Electric heating vs gas: which is better?

A vertical radiator in a room with an open fire

One of the of the most common questions about home heating is whether to choose a system powered by gas or electricity. There's no definitive answer as much can depend on your lifestyle and personal circumstances, however in this article we lay out the advantages and disadvantages of gas and electric heating. We hope this information will assist you with making up your own mind about which is better for you.

Electric heating - the advantages

  • Easy to install - An electric radiator only needs to be connected up to the mains electricity supply in order to work. There's no need to pull up floorboards or take huge chunks out of the wall in order to lay pipes. This is particularly useful if you're not connected to the gas network.
  • Low initial cost - You'll need to pay for the electric radiators (or towel rails) and the labour for a qualified electrician to connect them. However, there's no expensive boiler, heat pump or copper pipe network required, which makes your initial financial outlay relatively small.
  • Easy to maintain - An electric heating system is very low maintenance after the installation has been completed. There are minimal components to go wrong and you don't need an annual system check , unlike with a gas powered system.

Electric heating - the disadvantages

  • Slow to reach temperature - While electric heating operates at near 100% efficiency - negligible energy goes to anything other than generating heat - you'll probably find that your room will take longer to feel warm than with a gas powered system. You can make the comparison with cooking and how long it takes to bring something to the boil on an electric hob vs a gas ring.
  • High ongoing cost - A unit of electricity costs more than a unit of gas and, as electric radiators tend to take longer to heat up, you'll likely find having electric heating is more expensive than gas heating on a monthly basis, simply because you're using more of a energy source that is already higher in price.

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Gas heating - the advantages

  • Quick to reach temperature - Assuming your gas central heating is modern and well-maintained, hot water-filled radiators will heat your room more quickly than their electric counterparts. You'll find your home speedily goes from cold to a comfortable temperature, which is a great relief in the coldest winter months.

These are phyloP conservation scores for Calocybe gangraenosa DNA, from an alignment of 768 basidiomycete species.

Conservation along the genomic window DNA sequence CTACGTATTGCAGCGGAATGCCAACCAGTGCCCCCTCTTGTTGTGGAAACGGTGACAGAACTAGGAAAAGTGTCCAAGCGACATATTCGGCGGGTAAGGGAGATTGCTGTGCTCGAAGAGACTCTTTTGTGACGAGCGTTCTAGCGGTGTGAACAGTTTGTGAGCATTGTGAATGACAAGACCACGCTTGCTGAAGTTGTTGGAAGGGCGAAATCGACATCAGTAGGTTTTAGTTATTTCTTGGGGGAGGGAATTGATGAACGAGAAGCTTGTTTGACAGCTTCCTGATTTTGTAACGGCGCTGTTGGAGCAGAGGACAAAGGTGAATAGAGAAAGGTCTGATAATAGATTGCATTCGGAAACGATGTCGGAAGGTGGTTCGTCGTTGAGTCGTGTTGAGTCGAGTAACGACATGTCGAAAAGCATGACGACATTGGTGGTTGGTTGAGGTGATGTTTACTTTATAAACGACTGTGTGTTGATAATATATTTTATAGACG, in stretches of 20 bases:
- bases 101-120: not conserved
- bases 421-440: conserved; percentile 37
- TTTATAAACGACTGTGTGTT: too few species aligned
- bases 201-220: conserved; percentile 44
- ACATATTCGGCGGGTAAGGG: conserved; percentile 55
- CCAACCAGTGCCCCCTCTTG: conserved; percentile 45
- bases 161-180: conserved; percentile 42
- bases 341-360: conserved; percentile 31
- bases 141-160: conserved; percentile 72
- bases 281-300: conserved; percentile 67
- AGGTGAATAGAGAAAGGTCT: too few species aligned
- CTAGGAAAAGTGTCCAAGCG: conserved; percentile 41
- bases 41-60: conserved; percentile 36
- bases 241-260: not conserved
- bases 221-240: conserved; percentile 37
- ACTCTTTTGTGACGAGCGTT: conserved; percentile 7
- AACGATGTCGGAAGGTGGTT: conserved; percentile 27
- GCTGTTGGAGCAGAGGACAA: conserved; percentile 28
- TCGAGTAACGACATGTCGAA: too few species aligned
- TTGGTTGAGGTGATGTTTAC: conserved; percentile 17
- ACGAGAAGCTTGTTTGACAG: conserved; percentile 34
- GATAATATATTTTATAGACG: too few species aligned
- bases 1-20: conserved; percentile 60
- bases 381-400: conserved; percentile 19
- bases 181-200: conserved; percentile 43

• Easy to repair - Gas-fired boiler central heating systems are the most common method of heating homes in the UK. This means there are a huge amount of professionals familiar with how the systems work and how best to repair and maintain them. Switching out a boiler or a radiator is usually straightforward as all other components that make up a central heating system are already in place.
  • Low ongoing costs - Gas is a cheaper energy source than electricity and, with modern boiler technology having come such a long way, modern combination boilers can operate at an efficiency of over 90%, significantly reducing the efficiency benefits electric heating systems may have enjoyed in the past.
  • Massive choice - Most radiator and towel rail manufacturers treat gas-fired central heating systems as their number one priority. As a result, there are huge amounts of sizes, styles, finishes and colours to choose from, allowing you to install exactly what you want for your property.

Gas heating - the disadvantages

  • High initial costs - If you are putting in a full, brand new gas central heating system, then there's no getting away from the fact that this is a costly process. Boilers, multiple radiators, copper piping are all integral components and installation can cause considerable work and disruption, particularly in a property that has never had central heating before.
  • Annual maintenance - Much like servicing or MOTing a car, a boiler and its components need to be checked and maintained by a Gas Safe Registered engineer every 12 months. This helps to ensure everything is working correctly, there are no Carbon Monoxide leaks and any potential for boiler breakdowns can be nipped in the bud. While this is for your safety, it is still an annual cost and something else for you to remember to schedule.

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A third option - dual fuel heating

An additional heating method worth mentioning is that of dual fuel. This is where you have a heating system that can be powered by two different energy sources, including electricity, gas, wind or solar.

In terms of our customers, we most commonly see people choosing dual fuel heated towel rails for their bathrooms. A dual fuel rail is connected to your central heating system and can come on as normal with all your other radiators in your home. It is also connected to your electricity supply so that you can switch on your heated towel rail independently of your heating system.

This flexibility is most commonly utilised in summer when the temperature may be too warm to justify putting on the entire heating, but damp towels still need to be dried. The towel rail can be switched on at the mains just long enough to dry a towel without the inconvenience or expense of switching on everything.

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In conclusion

Having laid out the pros and cons of electric and gas central heating to you, we hope you feel in a better position to decide which is right for you. Budget, location, installation, maintenance and design preferences are all factors to think about when deciding which path to take.

Ultimately, you need to make a decision that is affordable and will allow you to comfortably heat your home all year round.


The complete guide to electric heating

Is an electric radiator cheaper?

How do electric heated towel rails work?

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